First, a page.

This post appeared first on Reach Financial Independence.
I started working at the age of 12 or 13. No child labor, I was a baby sitter, then a tutor to smaller kids, and since I also played the piano well enough, my music teacher would lend me the music room at lunch time to teach a one hour lesson. I remember I charged about $20 for that hour and that was HUGE money. While my friends were bored at the cafeteria, I was making money!
My high school was in a privileged neighborhood and most of my friends had big allowances. Yet none was to the tune of the $500+ I was making with my part time jobs. After school, I would pick up two kids and help them with homework until their mother got home. At 7pm I was home and ready to have dinner and study a bit.
Studying came easy so it didn't take much time. I remember I bought myself a TV because I was bored, and looking back, I had 5 customers for tutoring or piano at any given time, plus the occasional baby sitting, my own piano, horse riding and tennis lessons, was a girl scout, spent some time playing the organ at church, and still had time to be BORED!
Moving on to college, I always had 2-3 gigs going on, there is a list of my odd jobs here, from McD employee of the month to technical engineer for a computer multinational, I worked ALL the time. Most of my classmates were party animals ''too busy studying'' to work. Better said they wanted to have fun and be careless for another five years. Today, they make six figures and are slaves to their jobs, paying back student loans for fun nights they don't remember a thing about, and I am the one laying on a hammock under the sun.
Your most productive years are while you are young. Do you remember college, when you could sleep for two hours and be back in class in the morning? I did that too. Except I was a waitress until 2:00 a.m. and class started at 8:00 a.m.
All those jobs allowed me to graduate college with savings, buy a property during the last year and set off to travel the world for a year instead of entering the rat race. As of now, from what I read on other blogs, and what my friends share about their finances, I still have a bigger net worth than most people my age.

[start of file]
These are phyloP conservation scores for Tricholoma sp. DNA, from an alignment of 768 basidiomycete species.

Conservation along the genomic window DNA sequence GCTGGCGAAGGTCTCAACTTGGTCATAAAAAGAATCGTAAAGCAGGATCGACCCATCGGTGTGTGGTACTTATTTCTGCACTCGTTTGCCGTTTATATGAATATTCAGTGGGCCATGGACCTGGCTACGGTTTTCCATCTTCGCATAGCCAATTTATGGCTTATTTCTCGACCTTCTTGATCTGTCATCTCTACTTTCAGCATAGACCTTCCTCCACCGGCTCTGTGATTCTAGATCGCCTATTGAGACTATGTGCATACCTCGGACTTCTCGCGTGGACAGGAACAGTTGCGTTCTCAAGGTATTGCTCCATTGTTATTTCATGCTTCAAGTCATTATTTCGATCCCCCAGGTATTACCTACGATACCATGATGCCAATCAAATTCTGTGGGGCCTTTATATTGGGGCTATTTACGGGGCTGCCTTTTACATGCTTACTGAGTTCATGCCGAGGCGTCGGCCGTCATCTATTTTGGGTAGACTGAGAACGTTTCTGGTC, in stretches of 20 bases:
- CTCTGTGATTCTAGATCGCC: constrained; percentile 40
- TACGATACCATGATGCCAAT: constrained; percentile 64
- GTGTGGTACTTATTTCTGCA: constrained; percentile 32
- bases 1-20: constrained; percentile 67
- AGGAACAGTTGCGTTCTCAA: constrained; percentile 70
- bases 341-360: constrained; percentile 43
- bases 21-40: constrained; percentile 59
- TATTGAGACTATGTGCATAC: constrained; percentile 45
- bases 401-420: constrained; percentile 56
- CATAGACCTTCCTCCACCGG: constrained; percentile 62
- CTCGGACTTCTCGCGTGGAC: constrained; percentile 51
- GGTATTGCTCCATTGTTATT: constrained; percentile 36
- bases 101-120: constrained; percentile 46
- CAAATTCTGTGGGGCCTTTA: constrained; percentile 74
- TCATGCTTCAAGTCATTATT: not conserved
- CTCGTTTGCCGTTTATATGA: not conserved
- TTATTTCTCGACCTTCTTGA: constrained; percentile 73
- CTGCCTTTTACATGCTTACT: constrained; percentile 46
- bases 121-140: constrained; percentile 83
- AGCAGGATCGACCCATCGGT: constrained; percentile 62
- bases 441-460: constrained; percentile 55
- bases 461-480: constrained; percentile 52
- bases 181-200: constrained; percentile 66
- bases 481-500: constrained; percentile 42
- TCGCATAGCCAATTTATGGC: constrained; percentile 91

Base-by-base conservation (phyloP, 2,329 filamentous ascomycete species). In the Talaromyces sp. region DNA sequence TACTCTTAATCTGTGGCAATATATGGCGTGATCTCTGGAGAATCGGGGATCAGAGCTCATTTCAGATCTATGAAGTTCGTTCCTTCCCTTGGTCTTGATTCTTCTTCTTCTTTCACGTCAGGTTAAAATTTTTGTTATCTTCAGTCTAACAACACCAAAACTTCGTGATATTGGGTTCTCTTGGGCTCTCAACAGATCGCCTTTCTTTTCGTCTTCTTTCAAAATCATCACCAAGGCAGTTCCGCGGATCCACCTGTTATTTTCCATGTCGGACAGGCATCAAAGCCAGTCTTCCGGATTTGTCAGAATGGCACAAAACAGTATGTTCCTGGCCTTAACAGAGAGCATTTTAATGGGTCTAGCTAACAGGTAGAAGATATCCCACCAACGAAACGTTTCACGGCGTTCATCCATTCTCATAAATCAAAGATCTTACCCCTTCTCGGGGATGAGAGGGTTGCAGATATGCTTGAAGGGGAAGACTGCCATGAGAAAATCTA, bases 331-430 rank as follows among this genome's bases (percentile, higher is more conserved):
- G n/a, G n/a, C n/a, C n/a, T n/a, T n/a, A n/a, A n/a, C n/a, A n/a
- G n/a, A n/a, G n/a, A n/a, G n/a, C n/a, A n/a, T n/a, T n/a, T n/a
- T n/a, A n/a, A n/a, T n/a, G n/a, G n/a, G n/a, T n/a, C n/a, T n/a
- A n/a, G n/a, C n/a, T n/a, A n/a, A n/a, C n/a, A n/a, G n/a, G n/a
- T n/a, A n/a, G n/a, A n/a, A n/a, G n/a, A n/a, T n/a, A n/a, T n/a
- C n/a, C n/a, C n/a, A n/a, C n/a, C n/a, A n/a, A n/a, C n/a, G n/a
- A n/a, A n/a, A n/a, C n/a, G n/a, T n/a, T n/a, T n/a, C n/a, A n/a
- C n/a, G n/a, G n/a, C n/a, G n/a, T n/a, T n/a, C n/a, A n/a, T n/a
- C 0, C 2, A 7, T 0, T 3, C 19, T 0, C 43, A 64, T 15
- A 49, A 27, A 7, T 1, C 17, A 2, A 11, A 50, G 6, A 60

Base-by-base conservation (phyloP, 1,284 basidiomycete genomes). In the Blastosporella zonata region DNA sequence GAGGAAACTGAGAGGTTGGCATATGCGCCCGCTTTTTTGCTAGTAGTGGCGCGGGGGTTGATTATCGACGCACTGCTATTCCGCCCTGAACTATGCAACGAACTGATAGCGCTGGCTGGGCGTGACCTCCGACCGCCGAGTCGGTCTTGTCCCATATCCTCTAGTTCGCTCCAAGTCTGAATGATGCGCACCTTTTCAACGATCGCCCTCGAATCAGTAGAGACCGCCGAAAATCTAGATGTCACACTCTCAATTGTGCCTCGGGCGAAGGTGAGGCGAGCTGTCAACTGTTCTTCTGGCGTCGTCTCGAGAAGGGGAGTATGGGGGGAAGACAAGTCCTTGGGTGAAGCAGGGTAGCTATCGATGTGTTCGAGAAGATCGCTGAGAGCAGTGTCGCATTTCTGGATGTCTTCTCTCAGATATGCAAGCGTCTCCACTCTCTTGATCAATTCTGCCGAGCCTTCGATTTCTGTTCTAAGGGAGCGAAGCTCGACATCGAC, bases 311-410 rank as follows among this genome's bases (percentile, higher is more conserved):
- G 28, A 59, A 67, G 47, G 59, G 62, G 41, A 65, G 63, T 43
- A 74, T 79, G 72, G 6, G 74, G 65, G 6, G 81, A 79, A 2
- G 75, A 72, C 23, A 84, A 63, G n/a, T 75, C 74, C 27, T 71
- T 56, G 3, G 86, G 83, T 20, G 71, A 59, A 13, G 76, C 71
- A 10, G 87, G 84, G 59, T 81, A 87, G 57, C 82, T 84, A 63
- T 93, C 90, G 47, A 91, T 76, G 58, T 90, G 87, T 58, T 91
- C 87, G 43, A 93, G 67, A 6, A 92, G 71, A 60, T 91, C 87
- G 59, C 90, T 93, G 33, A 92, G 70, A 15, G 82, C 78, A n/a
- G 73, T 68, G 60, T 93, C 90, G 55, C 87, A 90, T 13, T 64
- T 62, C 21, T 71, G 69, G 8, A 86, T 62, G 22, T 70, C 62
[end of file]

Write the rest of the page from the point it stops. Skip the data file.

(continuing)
Starting early gave me an incredible advantage. After a short career with an average salary, I was able to leave the corporate world at 29 and do what I wanted with my life and time. Let's run a few numbers.
If you start saving $1,200 per year (just $100/month) from age 20 to 25, then $3,000 (up to $250/month) from 25 to 30, at a rate of 7% you will have $25,843 when you are 30. Yes, the rate is high, because you are young and can take some risks. Then let's say you start a family, have kids, and stop saving but leave your savings at 7%. When you reach age 50, you will have $100,000 just for saving less than a car payment each month from 20 to 30.
If you start when you are 35, and save $4,000 per year, it will take you 15 years at the same rate to reach $100K. You will have invested $60,000 instead of $21,000 to get the same nest egg of $100K in retirement.
Remember that $100K is nothing when we talk about retirement, so while it may be easy to find $4,000 a year in your 20s, at age 35, finding $40,000 per year to build a million dollar nest egg is another story.
How to find more money while you are young?
Be careful about college. I went to college because I didn't know what else to do. I wasn't passionate about my classes and don't think I have learned a lot during those five years. Had I taken a job as a bank clerk or some low entry job in a company, I could have started around $20,000/year, and probably ended after five years around $35,000. Considering I was able to save $25K on half that salary, I would probably have saved $50K by age 22. College ''cost'' me $25K. After that, things would probably have evened out, between hiring a college degree me with no experience or a 5 year experienced me with no college degree.
If you go, find a cheap degree. There are lots of way to study cheaply. You can get into a smaller college, then transfer for the last years into a more prestigious one. Find a job on campus, that will give you free housing, or a big discount on tuition.
Delay lifestyle inflation. I didn't own a car until I was 30. In Europe, public transportation is easy and I always lived quite close to work. A car was not a necessity, I rented one when it was. You don't have to live with your parents until you are 30, but if you can't comfortably afford your lifestyle, try to do without.
Take ANY job. While you are young, don't be too regarding, a job is a job. I flipped burgers, changed babies and faked smiles at Disneyland but it was money. You can do with the lack of sleep or the physical effort, go earn some money. If you are lazy now you will be worse in 20 years. Sure you could try to get a fantastic internship at your favorite company, even better. But if you don't get it, find another source of income.
Be good at it. Even if you are flipping burgers, try to be the best you can, and negotiate a raise after a few months. I was teaching an adult French class at night and the language school shamelessly underpaid me. After a few weeks of excellent feedback from the students, I went back and got a 20% raise. You will probably be in an underpaid position, competing with other students who lack motivation, if you shine a little you can earn more, save more, and exit early.
Try your best to get an early start. If you didn't do it for yourselves, tell your kids.